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“So You’re Going to Take LSD”: A Beginner’s Guide From 1967


The stern advice includes "do not go to a beach," "bring a clock" and "do not tell others you can read their minds."

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“So you’re going to take LSD.” Thus begins a how-to manual by Lisa Bieberman, who was then a 25-year-old Harvard graduate and former assistant to Richard Alpert (aka Ram Dass) and Timothy Leary (aka Nixon’s “Most Dangerous Man in America”) in their famed LSD experiments. Published in 1967, the year before the hallucinogen was criminalized, the pamphlet was recently unearthed by Psychedelic Frontier, a blog for the “consciousness expansion” community.

Bieberman seems to have been an ardent but surprisingly down-to-earth acid adherent, and earnest about her task. This guide for beginners is mainly addressed to practical matters to promote the best possible “LSD session.” She is eager to correct disinformation (LSD does not make you think you can fly) and to dispel romantic illusions (LSD does not make you smarter, more creative or a better person). And because she believes that LSD’s benefits are almost entirely emotional or spiritual in nature—and that therefore you and your companions should stay in one room, sit still and say nothing—her advice leans heavily on what NOT to do. Some highlights:

LSD is not for having fun. “A psychedelic session is very hard work. You may have to do an overhaul of your whole philosophy of life, including areas that you haven’t examined for years, if ever…By the time the session is through you will be very tired.”

The best place to have a session, she says, is in a familiar room with total privacy, no telephones or visitors, and easy access to a bathroom.

Do not go to “a beach, a field or woods, unless, again, you are very experienced. There is too much opportunity for disorientation, fear occasioned by meeting strangers, physical discomfort and [getting lost].”
“Do not go anywhere.”
Do not have a mirror: “On LSD you probably look awful to yourself in the mirror, probably because your pupils are dilated, and you see all your pores. You don’t really look that bad.”
But do have a clock. “People having their first session are especially susceptible to the belief that they will not come down. Probably this is because they have not learned to take into account their altered sense of time. This is why a clock is a useful thing to have in the room.”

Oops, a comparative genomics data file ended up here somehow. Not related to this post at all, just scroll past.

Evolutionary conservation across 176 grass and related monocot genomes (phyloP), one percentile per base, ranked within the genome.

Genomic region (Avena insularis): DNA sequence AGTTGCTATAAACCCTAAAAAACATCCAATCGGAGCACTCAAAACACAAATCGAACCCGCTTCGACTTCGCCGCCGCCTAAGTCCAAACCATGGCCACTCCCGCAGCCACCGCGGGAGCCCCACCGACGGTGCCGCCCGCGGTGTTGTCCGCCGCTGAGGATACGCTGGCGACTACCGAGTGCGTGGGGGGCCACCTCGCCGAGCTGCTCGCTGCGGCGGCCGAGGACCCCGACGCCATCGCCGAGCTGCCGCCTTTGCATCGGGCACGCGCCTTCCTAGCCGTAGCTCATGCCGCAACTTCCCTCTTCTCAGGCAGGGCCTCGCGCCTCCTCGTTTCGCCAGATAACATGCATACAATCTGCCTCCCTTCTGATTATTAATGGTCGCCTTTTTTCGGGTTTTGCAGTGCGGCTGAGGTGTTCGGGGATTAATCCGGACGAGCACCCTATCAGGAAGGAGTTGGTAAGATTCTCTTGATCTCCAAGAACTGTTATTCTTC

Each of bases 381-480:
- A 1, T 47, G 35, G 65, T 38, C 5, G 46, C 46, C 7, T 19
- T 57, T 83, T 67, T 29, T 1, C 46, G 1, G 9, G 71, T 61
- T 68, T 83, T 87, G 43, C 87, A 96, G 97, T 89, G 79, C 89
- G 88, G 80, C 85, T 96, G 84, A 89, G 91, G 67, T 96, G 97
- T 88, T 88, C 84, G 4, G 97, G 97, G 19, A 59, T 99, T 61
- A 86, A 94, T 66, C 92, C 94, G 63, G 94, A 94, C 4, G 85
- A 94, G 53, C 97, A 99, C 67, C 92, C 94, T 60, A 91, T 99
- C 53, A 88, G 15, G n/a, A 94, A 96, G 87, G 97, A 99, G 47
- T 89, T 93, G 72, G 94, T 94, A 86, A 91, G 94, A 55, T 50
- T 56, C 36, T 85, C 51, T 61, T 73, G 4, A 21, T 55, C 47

She offers common-sense etiquette for dealing with your companions, such as:

Do not stare at others “just because their face is changing into a multitude of different forms. They don’t know why you’re staring.”
Do not tell others you can read their minds. “The feeling that you know just what is going on in somebody else’s mind, or that they are thinking the same thing you are thinking, often occurs in sessions. Sometimes you’re right and sometimes not…But verbal exchanges under LSD consist of about one-tenth words and nine-tenths innuendo. The result ranges from hilarious confusion to paranoid suspiciousness and annoyance.”

She warns that sessions often devolve into “evasive games” and other manipulative or distracting interactions among participants “in an attempt to avoid the discomfort of being exposed to themselves during a session.” These games include:

Get Me Out of This! “[If you are having a freak-out], do not holler ‘Get me out of this!’ You’ll upset all your companions, and have them solicitously buzzing around you…This can end in screaming scenes and frantic calling of doctors.”
Baby: “Some people in sessions go about digging their fingers into things, crushing things, and dropping them any old where. They throw soapsuds or Kleenex around the floor. Now, ordinary objects can be very fascinating when you’re high, holding some of the newness and wonder that they must hold for a small child. But do be gentle.”
Let’s Have an Orgy: “Some people faced with the strange and disquieting initial effects of LSD, respond by flinging themselves into a frantic pursuit of sensual pleasure…and try to draw their companions into the game. But loud music, food, sex games, jumping around, can do little to comfort the person whose real problem is that he wants to drown out his thoughts.”

Not long after she published her manual, Bieberman grew disillusioned with the exploding counter-culture and what she viewed as the marketing of the psychedelic experience as “gaudy illegible posters, loud parties, anything paisley, crowdy, noisy discotheques, trinket shops and the slum districts that patronize them.” She blamed “the hippies, with the help of Leary & Co.”

But Bieberman was not a one-book wonder. In the late ’90s she published Farmington! Farmington!, 480 pages about what she believed was a personal communication she received from God announcing “Farmington is the New Jerusalem!” Heaven on Earth was scheduled to arrive on June 6, 2006, with Farmington, in rural Maine, the chosen venue.

As we know, the date passed uneventfully, and Bieberman said that her own “human error” was to blame. The revelation stands. She currently lives in Farmington and publishes a newsletter called “The Occasional Pussycat,” about local happenings, which remain fairly prosaic, at least so far.